More domestic drilling has little effect on prices
Both Mitt Romney and Barack Obama are vowing to reverse the U.S.’s dependence on foreign oil. But a story posted today on FuelFix, an energy news and analysis site anchored by business reporters at the Houston Chronicle and other Hearst newspapers, stresses that regardless of who is in the White House for the next four years, the U.S. will be producing much more of its own energy.
FuelFix notes that the U.S. is already on a trajectory to derive much of its oil and all of its natural gas from within its own borders, thanks in large part to hydraulic fracking. It stresses, however, that abundant domestic supplies don’t guarantee a drop in the cost of energy:
Oil prices are set on a world market, subject to a complex mix of factors outside the United States’ control. And even if net U.S. or North American oil imports plummeted to zero, the United States would still be connected to that global market.
Michael Levi, a senior fellow for energy and the environment at the Council on Foreign Relations, argues that the notion of real energy independence requires more than just “impressive arithmetic”: It isn’t just adding up total imports and exports to get to zero.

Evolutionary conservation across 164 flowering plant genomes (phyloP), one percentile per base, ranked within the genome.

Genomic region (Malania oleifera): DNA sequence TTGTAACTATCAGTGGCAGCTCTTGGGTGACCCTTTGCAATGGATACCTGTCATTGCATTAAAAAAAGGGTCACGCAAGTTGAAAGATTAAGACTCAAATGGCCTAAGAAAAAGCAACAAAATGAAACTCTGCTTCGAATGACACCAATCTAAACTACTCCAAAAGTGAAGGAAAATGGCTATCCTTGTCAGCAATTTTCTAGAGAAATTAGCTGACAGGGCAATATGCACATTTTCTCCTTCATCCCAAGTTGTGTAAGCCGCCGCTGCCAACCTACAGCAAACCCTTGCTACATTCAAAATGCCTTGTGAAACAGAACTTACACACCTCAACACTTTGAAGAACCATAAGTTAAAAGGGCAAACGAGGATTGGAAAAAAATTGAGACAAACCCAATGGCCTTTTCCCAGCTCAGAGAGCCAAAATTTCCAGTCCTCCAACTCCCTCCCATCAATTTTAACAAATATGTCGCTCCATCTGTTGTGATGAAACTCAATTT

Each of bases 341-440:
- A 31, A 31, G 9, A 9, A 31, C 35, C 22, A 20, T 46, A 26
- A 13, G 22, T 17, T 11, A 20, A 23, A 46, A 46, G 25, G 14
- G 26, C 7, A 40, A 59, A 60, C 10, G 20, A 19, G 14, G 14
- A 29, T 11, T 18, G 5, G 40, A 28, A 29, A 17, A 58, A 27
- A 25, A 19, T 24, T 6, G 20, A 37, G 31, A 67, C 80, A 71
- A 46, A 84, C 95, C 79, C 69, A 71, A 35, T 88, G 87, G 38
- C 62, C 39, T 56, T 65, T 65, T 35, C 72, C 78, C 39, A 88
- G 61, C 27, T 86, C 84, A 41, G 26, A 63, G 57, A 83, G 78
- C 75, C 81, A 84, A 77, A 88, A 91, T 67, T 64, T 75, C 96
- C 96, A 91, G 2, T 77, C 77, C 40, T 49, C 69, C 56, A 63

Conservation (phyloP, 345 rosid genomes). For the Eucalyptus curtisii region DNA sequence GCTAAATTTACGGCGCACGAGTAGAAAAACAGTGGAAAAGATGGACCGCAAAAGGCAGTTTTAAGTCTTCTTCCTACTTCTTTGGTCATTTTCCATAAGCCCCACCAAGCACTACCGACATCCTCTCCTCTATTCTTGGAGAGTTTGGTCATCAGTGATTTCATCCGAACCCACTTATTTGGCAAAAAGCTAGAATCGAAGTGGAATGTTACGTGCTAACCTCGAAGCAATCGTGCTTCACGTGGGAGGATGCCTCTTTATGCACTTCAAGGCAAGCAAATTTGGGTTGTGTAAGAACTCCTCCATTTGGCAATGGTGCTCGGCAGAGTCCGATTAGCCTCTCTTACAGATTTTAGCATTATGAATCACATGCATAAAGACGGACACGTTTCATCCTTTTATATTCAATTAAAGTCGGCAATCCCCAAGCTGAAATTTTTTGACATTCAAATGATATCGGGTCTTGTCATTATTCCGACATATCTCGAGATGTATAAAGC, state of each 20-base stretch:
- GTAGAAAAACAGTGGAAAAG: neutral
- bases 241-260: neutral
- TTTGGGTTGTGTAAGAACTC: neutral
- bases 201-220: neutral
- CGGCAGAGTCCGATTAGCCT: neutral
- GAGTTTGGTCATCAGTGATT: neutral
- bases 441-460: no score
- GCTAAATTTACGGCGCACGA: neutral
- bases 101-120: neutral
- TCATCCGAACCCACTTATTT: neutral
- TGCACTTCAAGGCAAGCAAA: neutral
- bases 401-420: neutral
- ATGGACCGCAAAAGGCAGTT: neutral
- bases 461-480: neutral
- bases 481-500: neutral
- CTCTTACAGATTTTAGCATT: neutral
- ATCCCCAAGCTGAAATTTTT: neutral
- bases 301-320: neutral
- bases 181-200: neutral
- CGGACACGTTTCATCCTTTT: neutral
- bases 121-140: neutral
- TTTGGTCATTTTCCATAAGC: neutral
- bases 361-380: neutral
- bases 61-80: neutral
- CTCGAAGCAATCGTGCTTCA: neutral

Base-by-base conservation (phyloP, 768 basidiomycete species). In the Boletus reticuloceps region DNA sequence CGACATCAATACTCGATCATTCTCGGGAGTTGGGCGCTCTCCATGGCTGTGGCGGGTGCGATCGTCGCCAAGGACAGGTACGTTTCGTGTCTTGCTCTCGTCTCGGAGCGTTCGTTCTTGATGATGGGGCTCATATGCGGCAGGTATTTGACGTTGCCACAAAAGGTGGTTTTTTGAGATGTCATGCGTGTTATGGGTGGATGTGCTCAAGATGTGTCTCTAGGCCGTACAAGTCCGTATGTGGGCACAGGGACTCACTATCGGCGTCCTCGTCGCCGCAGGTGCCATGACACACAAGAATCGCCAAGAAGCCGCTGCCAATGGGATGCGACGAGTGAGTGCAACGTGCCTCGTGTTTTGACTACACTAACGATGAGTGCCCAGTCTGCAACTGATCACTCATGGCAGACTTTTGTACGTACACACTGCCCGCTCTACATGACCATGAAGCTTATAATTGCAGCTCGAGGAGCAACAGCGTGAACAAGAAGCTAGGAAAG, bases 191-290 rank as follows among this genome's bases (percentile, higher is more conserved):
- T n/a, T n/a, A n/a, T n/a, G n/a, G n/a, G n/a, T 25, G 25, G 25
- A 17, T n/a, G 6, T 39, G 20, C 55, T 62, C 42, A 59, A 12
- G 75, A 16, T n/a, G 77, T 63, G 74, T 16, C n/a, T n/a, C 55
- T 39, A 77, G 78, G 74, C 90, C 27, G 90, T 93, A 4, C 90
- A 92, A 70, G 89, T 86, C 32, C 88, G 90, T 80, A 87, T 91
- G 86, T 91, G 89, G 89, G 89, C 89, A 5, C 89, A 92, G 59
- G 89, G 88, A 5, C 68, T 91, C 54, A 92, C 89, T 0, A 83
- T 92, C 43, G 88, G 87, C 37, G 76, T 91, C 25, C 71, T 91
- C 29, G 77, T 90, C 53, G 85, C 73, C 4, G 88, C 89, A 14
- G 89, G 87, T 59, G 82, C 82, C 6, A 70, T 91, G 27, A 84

“So long as you are part of a global oil market, your economy remains vulnerable to unrest in that market – even if you are buying oil from yourself,” Levi said.
For instance, OPEC countries could cut their production to offset any spikes in U.S. oil – a scenario even bullish analysts anticipate.
“There will be times when OPEC may respond and cut production and that will temporarily pop up the price again,” said analyst John Freeman, managing director of Raymond James & Associates.
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